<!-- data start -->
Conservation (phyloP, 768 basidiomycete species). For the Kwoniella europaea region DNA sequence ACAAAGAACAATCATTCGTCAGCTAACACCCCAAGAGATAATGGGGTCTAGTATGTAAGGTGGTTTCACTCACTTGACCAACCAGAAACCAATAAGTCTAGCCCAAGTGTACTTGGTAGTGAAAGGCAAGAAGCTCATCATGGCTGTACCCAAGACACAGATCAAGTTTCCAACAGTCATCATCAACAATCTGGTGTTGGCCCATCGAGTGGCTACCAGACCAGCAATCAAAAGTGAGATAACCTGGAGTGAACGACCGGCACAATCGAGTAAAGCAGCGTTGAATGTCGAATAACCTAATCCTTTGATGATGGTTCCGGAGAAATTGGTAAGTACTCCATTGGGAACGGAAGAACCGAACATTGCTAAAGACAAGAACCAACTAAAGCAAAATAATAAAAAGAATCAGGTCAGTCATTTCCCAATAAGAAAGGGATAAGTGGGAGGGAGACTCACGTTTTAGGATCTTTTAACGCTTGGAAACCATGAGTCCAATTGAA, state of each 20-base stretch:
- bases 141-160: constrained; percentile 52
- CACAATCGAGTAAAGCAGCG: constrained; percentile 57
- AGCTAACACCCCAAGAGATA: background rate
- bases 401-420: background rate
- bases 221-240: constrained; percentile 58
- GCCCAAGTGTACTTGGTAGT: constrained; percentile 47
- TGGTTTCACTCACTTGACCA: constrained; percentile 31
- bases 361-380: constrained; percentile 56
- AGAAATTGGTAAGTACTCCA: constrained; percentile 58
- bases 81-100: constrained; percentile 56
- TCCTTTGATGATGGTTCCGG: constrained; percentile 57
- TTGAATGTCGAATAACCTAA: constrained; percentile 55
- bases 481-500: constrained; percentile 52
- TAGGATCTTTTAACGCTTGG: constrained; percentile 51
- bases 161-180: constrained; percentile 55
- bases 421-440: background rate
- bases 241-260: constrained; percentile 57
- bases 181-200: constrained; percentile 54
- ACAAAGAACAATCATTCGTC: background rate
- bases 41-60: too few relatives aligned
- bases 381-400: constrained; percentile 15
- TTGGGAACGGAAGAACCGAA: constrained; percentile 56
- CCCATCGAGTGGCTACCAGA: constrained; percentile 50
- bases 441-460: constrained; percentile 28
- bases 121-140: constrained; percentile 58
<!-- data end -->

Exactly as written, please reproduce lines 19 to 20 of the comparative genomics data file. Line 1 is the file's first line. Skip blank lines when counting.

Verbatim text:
- bases 181-200: constrained; percentile 54
- ACAAAGAACAATCATTCGTC: background rate